Hone your little one’s natural genius with our pick of the best educational toys for toddlers
Great news: those endless hours of peekaboo and “this little piggy” have not been in vain. All that playtime has actually been boosting your little one’s brain as well as entertaining them – helping develop their social, intellectual and problem-solving skills.
“Play for infants is the equivalent of work for adults,” explains child psychologist Dr Angharad Rudkin, from the University of Southampton. “It’s how they learn about themselves and others. It gives them the opportunity to try out different things and find out the rules of the world.”
You don’t need to break the bank with all-singing, all-dancing electronic toys either. “Basic toys are actually better because they encourage infants to use their imagination more,” says Dr Rudkin. “The less restricted the use of the toy, the freer infants can be in their play.”
Feeling inspired? Here are Dr Rudkin’s top picks of the best educational toys for one-year-old and two-year-old children.
“On your hundredth cup of pretend tea? Congratulations! You’re boosting your child’s social and emotional development,” says Dr Rudkin. “Pretend play, like using plastic cups and saucers, helps infants learn about relating to other people and the rules of socialising – such as asking for something and saying please and thank you. Set up a tea party, play ‘cafes’ or just follow their lead.”
“Getting arty with crayons and pens (or aquadraw for the faint-hearted!) develops the fine motor skills which will eventually enable them to write,” says Dr Rudkin. “It can also foster creativity. Sit alongside them and describe what they are doing, for example the colours they are using. Tell them what you like about their creation. Some infants will enjoy drawing more than others though, which is fine. There’s no need to force it.”
Brace yourself, it’s about to get messy: “Taking pretend tools such as a toy spade and watering can outside can really help engage an infant’s senses, which is how very young children learn about the world,” says Dr Rudkin. “Show them how to dig, have a go at planting seeds together and, crucially, let them get muddy and messy. If you set up a mud kitchen, you might even get to enjoy a quick cup of tea while they immerse themselves in the joy of dirt.”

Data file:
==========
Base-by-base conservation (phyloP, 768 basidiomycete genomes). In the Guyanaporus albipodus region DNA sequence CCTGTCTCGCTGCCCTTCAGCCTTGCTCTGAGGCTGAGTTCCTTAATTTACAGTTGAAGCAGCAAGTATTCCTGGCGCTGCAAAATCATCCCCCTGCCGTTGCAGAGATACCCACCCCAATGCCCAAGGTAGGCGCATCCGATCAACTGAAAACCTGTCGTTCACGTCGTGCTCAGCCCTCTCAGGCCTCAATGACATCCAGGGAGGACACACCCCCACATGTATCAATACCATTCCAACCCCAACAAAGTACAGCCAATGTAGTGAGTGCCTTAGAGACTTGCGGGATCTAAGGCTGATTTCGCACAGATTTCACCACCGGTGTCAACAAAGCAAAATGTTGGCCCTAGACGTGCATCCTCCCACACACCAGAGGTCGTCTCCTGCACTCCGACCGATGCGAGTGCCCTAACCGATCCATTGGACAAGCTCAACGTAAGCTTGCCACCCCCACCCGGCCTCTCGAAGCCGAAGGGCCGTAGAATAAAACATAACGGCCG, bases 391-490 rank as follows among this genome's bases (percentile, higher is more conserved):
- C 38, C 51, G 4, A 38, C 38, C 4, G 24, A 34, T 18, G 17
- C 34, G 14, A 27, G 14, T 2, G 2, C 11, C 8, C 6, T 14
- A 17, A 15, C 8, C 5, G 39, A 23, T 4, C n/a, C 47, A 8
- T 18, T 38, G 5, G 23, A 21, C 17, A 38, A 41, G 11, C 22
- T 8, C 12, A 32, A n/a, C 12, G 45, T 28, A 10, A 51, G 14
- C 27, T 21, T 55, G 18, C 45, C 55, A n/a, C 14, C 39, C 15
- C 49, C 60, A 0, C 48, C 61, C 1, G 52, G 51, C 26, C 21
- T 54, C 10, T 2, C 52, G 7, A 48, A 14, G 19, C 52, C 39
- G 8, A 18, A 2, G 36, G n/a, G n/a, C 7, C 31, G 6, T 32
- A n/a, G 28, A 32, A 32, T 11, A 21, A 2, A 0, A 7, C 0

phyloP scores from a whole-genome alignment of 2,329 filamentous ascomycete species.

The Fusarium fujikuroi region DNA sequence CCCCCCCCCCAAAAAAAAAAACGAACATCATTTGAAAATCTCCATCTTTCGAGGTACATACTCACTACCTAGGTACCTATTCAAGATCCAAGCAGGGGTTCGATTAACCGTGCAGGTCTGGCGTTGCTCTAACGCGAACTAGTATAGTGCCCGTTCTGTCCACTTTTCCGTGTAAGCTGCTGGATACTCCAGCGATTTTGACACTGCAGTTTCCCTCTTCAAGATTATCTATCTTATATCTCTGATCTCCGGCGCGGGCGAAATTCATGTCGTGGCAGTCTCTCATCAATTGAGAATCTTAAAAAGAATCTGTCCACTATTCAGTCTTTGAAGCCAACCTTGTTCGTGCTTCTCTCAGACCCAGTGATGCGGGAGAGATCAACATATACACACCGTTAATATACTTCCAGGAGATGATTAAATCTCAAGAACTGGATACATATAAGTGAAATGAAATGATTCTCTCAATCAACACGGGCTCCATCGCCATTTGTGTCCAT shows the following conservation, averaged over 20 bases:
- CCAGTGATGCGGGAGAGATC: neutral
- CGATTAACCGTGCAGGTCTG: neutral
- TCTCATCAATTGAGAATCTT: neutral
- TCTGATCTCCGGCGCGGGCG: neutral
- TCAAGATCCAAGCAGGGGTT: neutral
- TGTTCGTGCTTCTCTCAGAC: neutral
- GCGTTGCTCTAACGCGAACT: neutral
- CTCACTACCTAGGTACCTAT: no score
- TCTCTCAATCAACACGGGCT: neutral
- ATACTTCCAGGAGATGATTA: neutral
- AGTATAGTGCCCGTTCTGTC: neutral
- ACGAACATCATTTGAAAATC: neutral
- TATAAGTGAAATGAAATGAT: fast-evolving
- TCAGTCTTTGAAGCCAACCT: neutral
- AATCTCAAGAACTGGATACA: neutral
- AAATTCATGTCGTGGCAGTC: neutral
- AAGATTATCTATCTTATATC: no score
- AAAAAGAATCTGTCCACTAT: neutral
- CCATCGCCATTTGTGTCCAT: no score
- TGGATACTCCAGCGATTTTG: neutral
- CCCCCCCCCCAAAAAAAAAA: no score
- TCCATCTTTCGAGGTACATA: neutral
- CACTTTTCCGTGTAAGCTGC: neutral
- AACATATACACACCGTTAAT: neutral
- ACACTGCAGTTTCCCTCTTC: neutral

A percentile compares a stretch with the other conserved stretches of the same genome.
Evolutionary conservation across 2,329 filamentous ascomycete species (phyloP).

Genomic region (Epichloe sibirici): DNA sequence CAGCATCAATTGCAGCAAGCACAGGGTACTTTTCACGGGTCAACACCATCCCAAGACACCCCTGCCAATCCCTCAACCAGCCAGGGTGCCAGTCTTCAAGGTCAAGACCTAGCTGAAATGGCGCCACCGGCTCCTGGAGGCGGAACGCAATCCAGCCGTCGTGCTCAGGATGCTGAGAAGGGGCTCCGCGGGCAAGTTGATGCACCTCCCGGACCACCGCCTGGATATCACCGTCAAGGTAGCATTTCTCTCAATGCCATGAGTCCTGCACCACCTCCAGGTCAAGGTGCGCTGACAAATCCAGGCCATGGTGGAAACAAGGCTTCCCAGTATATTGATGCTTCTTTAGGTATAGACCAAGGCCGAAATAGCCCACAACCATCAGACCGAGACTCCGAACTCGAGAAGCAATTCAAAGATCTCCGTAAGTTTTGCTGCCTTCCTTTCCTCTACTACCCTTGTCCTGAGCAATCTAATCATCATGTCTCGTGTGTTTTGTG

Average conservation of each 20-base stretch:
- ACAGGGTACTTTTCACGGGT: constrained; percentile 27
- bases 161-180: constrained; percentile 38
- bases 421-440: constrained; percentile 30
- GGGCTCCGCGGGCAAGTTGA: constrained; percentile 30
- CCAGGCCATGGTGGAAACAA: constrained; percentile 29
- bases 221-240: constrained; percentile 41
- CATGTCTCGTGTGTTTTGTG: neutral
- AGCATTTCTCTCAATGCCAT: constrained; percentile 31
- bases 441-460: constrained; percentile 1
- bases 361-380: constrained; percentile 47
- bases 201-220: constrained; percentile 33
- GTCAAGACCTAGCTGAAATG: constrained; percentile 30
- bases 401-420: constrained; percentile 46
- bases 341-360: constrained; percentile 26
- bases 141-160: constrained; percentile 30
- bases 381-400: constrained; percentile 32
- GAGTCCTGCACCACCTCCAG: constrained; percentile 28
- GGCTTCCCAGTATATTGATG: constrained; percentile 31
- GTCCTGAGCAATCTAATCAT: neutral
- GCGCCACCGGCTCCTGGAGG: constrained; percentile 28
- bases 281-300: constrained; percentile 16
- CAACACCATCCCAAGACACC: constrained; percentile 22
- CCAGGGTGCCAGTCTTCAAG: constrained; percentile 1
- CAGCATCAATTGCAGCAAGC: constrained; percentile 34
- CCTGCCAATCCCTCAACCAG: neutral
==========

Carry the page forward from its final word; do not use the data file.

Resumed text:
Yeah, we know (!)… but shakers, drums and xylophones do more than make a din – they’re actually amazing educational toys. “Making ‘music’ stimulates their senses and helps hone motor skills, while singing simple songs together can boost language and memory,” says Dr Rudkin. “Music connects people at an intuitive level. Your infant will get a lovely warm feeling from playing music with you...even if to the outside world it sounds like a load of banging!”
Bricks and blocks
The simple games are the best. “Construction toys teach infants about trial and error and how things balance,” says Dr Rudkin. Take turns adding bricks to a tower, counting as you go, then watch them enjoy smashing it down again. Hopefully this will also spark an interest in numbers and counting, but don’t expect them to be able to count along with you yet.”
“Simple puzzles, such as two-piece jigsaws or wooden puzzles, can provide an infant’s first opportunities to problem-solve,” says Dr Rudkin. “It can also help teach them patience… although you might want to keep your expectations low there! Some children will get the hang of puzzles quicker than others and it doesn’t matter. Shout out the animal noises or whatever is on the puzzle and make it as fun as possible. Give them a chance to work it out themselves but step in and help them if they start to get frustrated.”
“Young children are drawn to water. Make bathtime even more fun with simple toys – such as a set of different-sized cups, squirty toys or even empty bottles – which will help them learn cause and effect, sinking and floating and even hone their hand-eye coordination,” says Dr Rudkin. “Pour water onto their hands from a high height, squirt it onto their tummy and just watch them enjoy pouring water between containers.” Warning: They’ll almost certainly try to drink the water so you might need to work on distraction!
Scrunchy books, hard books, musical books – however they come, book sharing with infants is crucial to their development and doesn’t have to be separate from playtime. “Reading together boosts vocabulary and helps them learn about rhymes and links between pictures and words,” says Dr Rudkin. “Leave a couple in their toy box, too. Left to play with a book alone, they’ll enjoy turning the pages, lifting flaps and pressing musical buttons. It all helps spark a love of books that will hopefully last a lifetime.”
They can be big, small or light up and jingle when they bounce – you might not think of them as learning toys, but infants just love playing with balls. “While they are happily rolling a ball down a slope (or under the sofa) they are also honing their hand-eye coordination, spatial awareness and motor skills,” says Dr Rudkin. “Rolling a ball back and forth with you or a sibling can also help introduce them to social skills such as turn-taking.”
Dr Rudkin's top 5 picks:
Bricks and blocks